A Metagenomic Deep Sequence Analysis of Infectious Conjunctivitis Etiology in Burkina Faso,
Africa and Berkeley, California
Gerami D. Seitzman1,2, Mamadou Bountogo3, Boubacar Coulibaly3, Ali Sie3, Kuniyoshi Kanai4, Meredith Whitesite4, Kevin Ruder,1,2, Cindi Chen1,2, Elodie Lebas1, Emily Colby1, Michael Deiner2, Thomas M. Lietman1,2, and Thuy Doan1,2 on behalf of the SCORPIO (Seasonal Conjunctivitis Outbreak Reporting for Prevention and Improved Outcomes) Study Group
1Francis. I Proctor Foundation, University of California, San Francisco, California USA; 2Department of Ophthalmology, University of California, San Francisco, California USA; 3Nouna Health Research Center (CRSN), Nouna, Burkina Faso, Africa;
4School of Optometry, University of California, Berkeley, California USA
Purpose: SCORPIO is an NEI-funded project to evaluate the causes of epidemic conjunctivitis around the world using metagenomic deep sequencing (MDS).
Background: Most cases of infectious conjunctivitis are not investigated microbiologically and presumed viral. Burkina Faso is a landlocked low-resource country in Western Africa, where seasonal epidemics of acute conjunctivitis occur in massive numbers. Over 780,000 cases have been reported in a four-year span. In contrast Berkeley, California has only isolated cases of infectious conjunctivitis.
Methods: Conjunctival swabs were obtained from patients with acute conjunctivitis symptoms for <14 days. Swabs were placed in DNA/RNA-Shield (Zymo Research) and transferred to a -20oC freezer for storage. Samples were shipped to the Proctor Foundation/UCSF on dry ice and stored at -80oC until tested. Details of sequencing, library preparation, and bioinformatics analyses have been previously described.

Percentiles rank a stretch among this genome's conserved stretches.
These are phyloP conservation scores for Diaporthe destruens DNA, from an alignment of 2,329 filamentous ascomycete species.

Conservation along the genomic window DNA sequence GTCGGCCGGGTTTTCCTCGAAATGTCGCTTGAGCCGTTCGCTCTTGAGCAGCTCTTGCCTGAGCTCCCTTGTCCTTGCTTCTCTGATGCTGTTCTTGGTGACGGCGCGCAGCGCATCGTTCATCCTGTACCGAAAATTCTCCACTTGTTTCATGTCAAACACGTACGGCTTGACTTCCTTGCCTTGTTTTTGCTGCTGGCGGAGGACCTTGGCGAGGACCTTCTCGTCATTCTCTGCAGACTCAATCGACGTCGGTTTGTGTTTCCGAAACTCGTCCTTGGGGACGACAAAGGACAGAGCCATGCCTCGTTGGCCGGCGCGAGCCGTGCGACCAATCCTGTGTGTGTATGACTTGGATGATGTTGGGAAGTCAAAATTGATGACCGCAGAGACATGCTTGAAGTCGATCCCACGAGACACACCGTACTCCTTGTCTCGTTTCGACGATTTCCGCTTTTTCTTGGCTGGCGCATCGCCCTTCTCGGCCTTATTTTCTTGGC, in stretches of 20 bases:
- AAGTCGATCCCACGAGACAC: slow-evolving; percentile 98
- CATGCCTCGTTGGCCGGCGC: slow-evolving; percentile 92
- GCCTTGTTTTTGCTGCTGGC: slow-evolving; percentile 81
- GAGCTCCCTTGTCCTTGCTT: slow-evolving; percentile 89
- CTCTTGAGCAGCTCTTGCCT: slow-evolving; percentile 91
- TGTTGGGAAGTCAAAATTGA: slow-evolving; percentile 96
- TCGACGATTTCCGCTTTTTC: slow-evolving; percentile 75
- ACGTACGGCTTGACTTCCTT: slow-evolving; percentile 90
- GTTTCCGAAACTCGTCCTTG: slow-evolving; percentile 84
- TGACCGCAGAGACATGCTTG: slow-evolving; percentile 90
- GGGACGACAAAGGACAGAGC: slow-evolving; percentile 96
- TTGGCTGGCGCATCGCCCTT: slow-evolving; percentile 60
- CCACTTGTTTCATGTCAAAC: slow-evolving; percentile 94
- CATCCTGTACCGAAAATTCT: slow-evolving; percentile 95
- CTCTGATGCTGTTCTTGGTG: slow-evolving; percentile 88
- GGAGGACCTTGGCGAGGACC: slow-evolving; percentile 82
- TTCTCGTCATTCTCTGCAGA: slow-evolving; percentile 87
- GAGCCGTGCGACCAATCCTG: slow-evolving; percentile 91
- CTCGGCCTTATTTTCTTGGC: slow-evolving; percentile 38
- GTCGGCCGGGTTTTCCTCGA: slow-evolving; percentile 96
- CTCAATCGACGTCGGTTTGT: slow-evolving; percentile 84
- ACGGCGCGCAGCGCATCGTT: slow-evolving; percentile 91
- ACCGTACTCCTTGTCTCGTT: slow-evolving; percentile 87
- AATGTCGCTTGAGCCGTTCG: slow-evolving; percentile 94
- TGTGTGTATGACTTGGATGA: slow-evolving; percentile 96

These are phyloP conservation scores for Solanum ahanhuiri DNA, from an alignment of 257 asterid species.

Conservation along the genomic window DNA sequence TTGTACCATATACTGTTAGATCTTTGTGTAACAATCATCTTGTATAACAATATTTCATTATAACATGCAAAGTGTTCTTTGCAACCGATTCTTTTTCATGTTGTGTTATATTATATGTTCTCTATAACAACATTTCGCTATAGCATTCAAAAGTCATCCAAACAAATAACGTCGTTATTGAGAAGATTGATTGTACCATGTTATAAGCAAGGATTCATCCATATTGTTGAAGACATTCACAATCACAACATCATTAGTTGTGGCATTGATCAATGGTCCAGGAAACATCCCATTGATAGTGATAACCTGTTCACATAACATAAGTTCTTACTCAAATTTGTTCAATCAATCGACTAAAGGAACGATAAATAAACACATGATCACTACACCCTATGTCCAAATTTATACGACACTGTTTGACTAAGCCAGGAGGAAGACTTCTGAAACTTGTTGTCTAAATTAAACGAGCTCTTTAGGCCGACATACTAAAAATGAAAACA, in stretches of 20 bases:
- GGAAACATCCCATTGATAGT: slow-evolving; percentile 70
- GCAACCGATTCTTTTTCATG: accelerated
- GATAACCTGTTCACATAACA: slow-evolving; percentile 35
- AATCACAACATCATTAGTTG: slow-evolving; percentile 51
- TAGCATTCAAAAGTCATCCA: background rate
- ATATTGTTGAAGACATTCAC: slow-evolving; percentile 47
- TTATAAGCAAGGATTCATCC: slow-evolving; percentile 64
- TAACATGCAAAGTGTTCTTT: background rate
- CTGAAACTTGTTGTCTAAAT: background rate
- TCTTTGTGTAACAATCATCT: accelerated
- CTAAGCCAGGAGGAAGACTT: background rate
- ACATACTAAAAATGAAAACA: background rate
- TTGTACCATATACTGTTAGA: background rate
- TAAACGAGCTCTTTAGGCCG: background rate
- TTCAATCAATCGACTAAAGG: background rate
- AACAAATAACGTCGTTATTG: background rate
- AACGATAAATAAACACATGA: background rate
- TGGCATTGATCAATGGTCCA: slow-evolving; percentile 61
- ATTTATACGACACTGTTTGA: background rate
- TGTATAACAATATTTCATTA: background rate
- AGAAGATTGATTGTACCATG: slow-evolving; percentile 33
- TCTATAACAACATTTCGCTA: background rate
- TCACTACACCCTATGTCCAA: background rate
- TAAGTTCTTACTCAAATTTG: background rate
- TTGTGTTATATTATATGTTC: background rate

Results: In Burkina Faso, MDS identified a virus as the causative pathogen in 50% of the cases (10/19). Adenovirus was identified as the pathogen in 11% (2/19). Bacterial pathogens were identified in 26% (5/19) samples. No definitive pathogen was identified in 26% (6/19) samples. In Berkeley, MDS identified a virus as the pathogen in 29% (2/7) of call cases, one of which was adenovirus. Bacterial pathogens were identified in (3/7) and no identifiable pathogens in 29% (2/7). In both locations, unsuspected pathogens were identified where systemic treatment would be favored over observation.
Conclusions: In small samples of predominantly young patients in Burkina Faso, Africa and Berkeley, California, the causative pathogens of patients presenting with acute, mostly purulent, clinically presumed infectious conjunctivitis are surprising. Human adenoviruses were isolated in a minority of cases. In many countries, seasonal outbreaks of contagious conjunctivitis remain public health issues with school outbreaks and economic considerations with work absences. Effective surveillance and therapeutic strategies for conjunctivitis requires accurate identification of etiology.
Disclosure: S: R01EY032041;
C: Seitzman, work unrelated